At The Origins Program, we use Developmental Designs practices in our adult community. Our monthly staff meetings are structured as advisories, using either the Circle of Power and Respect (CPR) or the A+ format. We use Developmental Designs acknowledgments and Power of Play, and we have a Social Contract that’s expressed as shared values around how we will interact with each other.
Our shared commitments are:
- Communicate openly and honestly
- Build relationships
- Have integrity
We bring these shared commitments to all of our interactions together, particularly in challenging interpersonal relationships.
A few weeks ago, settling in to fly to a consulting site, I placed my luggage and coat in the overhead compartment above my seat. The flight attendant approached and said, “You can’t use this overhead, so please take your luggage and coat out and find another bin.”
With that, she walked away.
I was bewildered by her message. Why couldn’t I use the compartment?!
I moved my things to another compartment, then returned to my seat with feelings of anger, embarrassment, frustration, and confusion. I was ready to confront and challenge this seemingly ridiculous request.
I thought to myself, “Why is she only asking me to remove my belongings? Is she prejudiced? Is she saving the space for someone?” I was falling into a place that wasn’t good. “Am I making a big deal out of nothing?” I asked myself.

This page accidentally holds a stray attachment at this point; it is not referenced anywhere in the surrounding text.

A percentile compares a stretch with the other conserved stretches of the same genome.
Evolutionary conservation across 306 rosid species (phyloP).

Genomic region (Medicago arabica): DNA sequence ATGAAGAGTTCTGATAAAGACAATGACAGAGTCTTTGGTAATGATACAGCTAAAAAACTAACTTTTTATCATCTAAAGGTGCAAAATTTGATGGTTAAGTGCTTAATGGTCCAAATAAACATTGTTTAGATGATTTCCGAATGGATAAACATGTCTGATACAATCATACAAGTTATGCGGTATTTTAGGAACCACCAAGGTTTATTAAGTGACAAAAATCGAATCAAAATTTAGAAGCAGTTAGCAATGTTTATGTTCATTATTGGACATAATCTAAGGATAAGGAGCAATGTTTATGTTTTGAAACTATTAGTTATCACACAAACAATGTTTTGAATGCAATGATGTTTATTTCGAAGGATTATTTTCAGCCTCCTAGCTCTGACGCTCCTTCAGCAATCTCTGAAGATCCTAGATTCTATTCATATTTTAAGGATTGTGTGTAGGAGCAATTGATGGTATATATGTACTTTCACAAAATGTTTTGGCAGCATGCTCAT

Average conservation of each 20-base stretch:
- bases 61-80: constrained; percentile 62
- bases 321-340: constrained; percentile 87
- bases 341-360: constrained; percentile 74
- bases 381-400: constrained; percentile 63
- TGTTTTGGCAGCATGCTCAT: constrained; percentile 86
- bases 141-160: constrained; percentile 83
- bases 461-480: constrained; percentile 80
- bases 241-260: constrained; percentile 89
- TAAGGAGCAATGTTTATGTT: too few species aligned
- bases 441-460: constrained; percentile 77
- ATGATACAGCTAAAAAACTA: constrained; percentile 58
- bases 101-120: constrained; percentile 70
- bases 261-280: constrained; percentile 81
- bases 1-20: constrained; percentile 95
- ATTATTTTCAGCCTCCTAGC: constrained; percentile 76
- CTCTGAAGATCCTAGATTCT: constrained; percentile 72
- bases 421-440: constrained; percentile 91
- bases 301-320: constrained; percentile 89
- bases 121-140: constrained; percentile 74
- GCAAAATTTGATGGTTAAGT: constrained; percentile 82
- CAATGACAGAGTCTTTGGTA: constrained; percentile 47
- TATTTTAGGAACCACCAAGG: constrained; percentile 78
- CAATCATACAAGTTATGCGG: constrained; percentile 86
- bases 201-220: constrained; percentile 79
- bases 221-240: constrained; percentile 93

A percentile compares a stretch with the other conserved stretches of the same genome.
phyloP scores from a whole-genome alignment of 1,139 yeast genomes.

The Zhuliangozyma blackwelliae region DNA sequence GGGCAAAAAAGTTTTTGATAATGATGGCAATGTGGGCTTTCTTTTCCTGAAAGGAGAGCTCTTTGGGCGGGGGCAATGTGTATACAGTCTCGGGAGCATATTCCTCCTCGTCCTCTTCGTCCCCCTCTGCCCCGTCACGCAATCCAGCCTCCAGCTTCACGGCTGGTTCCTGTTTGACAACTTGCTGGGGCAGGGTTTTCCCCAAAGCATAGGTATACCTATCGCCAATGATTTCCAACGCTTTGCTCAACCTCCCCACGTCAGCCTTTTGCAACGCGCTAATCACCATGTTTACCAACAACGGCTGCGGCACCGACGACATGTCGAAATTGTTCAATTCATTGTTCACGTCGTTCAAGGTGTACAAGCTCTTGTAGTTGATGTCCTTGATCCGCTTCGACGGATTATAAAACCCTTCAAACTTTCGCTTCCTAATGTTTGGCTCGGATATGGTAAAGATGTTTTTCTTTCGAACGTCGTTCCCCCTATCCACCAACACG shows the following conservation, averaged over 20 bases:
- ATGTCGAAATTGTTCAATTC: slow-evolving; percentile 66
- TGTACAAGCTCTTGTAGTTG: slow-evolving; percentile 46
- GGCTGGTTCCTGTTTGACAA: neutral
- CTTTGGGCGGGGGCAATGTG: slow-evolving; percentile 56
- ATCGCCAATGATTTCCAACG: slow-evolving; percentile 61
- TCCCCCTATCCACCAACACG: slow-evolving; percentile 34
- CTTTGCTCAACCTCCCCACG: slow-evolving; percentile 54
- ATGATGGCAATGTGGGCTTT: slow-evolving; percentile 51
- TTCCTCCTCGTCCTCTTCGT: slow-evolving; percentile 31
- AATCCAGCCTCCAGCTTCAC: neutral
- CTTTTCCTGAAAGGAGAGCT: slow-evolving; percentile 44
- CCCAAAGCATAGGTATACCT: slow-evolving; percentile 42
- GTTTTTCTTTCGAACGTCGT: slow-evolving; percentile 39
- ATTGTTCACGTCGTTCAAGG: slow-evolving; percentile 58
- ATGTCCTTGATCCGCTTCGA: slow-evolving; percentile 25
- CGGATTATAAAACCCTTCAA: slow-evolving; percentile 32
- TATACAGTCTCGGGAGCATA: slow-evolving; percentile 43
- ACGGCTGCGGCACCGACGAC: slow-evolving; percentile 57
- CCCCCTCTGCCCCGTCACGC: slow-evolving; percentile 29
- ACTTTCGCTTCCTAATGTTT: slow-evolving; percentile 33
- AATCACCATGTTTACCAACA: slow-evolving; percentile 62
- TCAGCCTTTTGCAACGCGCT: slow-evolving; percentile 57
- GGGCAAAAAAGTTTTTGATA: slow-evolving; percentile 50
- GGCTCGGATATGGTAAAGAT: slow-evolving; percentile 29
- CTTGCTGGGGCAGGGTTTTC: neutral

I was on edge and I needed to figure out how to address the situation or just keep quiet and move on.
It occurred to me that I could use The Origins Program’s shared commitment in this situation. I could apply the skills that I’ve learned from holding people accountable and being held accountable to the shared commitments.
I decided to act. “Excuse me,” I said to her. “Why did I have to remove my luggage and coat from this overhead bin? I’m confused and would feel much better if I knew why. Can you tell me?”
“Oh, there was a sign, but it fell off. This bin is for flight attendants’ materials and first-aid kits,” she said as she opened the bin to show me the first-aid materials.
Whew, pressure released!
Reflecting on the situation, I was interested in how empowered I felt in resolving a conflict with another adult by using a practice I learned through the Developmental Designs approach.
The practice of developing a Social Contract and living by it is powerful. If teachers and students are able to create and honor agreements between each other, then practice the skills of self-governing, self-accountability, and community accountability, young adolescents’ probability of using these skills learned in real-world situations are greatly increased.
As educators, we equip students with the tools necessary for everyday living in their communities that go beyond the classroom and school communities. I can see many adolescents being empowered as I was, and applying their skills in real-life situations where they are able to be effective thinkers, problem-solvers, and citizens in their communities and the world.
Dr. Terrance Kwame-Ross is the former Executive Director for The Origins Program. He teaches at the University of Minnesota and previously taught in the St. Paul Public Schools. He co-founded and served as principal for four years at New City Charter School in Minneapolis, Minnesota.
Posted July 2013